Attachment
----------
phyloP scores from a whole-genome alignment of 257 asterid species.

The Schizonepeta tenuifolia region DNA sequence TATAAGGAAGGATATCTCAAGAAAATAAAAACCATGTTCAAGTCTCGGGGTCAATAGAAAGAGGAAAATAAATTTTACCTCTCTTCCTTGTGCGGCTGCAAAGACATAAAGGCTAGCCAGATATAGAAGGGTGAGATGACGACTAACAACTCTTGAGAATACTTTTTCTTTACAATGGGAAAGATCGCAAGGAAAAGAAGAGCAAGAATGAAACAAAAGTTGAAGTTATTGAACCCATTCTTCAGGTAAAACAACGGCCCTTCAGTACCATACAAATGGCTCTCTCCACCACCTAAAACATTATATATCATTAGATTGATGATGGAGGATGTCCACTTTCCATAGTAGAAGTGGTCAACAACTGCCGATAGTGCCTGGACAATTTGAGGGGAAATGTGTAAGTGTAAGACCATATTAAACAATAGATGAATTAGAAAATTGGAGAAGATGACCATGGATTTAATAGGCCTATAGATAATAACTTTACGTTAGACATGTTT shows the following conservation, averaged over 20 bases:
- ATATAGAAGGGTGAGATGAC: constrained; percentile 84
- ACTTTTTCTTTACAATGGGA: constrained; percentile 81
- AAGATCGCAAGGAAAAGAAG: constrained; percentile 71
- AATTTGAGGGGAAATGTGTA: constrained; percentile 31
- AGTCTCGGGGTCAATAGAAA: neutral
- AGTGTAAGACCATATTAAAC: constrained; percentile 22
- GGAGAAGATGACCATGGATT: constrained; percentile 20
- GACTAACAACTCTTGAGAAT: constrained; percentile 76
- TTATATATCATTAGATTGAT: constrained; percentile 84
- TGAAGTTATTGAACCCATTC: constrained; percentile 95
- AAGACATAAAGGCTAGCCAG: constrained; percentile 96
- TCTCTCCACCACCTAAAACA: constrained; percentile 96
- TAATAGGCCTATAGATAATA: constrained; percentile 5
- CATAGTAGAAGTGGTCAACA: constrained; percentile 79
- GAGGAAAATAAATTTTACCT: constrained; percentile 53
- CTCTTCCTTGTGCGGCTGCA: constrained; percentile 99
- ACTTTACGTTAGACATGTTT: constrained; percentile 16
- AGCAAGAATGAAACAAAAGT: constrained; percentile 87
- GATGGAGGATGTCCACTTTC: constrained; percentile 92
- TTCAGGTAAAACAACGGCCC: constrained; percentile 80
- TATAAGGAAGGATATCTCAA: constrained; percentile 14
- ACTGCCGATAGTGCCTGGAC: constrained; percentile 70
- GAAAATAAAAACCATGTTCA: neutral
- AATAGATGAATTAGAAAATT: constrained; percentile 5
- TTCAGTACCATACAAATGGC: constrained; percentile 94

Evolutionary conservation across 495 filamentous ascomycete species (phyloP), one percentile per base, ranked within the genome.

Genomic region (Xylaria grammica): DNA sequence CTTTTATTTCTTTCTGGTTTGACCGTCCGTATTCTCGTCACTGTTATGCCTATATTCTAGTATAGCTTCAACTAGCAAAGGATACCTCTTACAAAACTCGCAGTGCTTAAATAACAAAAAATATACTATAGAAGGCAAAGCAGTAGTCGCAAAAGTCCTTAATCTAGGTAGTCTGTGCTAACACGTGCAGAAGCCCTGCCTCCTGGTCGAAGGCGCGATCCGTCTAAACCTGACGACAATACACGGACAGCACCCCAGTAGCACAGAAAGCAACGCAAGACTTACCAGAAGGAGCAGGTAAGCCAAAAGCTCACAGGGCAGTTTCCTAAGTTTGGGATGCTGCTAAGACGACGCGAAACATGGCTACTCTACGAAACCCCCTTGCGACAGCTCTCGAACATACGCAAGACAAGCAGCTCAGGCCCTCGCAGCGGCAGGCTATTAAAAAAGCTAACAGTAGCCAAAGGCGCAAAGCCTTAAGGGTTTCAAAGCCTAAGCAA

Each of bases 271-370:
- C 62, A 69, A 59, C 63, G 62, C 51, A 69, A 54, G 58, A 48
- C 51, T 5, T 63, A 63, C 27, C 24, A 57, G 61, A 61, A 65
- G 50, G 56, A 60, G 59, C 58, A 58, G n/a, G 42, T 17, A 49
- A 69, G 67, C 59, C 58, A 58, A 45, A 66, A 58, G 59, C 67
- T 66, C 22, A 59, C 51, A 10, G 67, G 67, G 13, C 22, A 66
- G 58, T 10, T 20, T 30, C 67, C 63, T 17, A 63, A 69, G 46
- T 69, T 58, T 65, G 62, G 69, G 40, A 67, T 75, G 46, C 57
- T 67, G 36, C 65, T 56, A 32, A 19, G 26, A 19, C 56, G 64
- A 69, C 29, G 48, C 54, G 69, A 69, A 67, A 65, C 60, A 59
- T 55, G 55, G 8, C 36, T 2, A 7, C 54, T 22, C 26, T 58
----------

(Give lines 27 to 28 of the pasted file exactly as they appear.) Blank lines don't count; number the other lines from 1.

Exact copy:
- TTCAGTACCATACAAATGGC: constrained; percentile 94

Evolutionary conservation across 495 filamentous ascomycete species (phyloP), one percentile per base, ranked within the genome.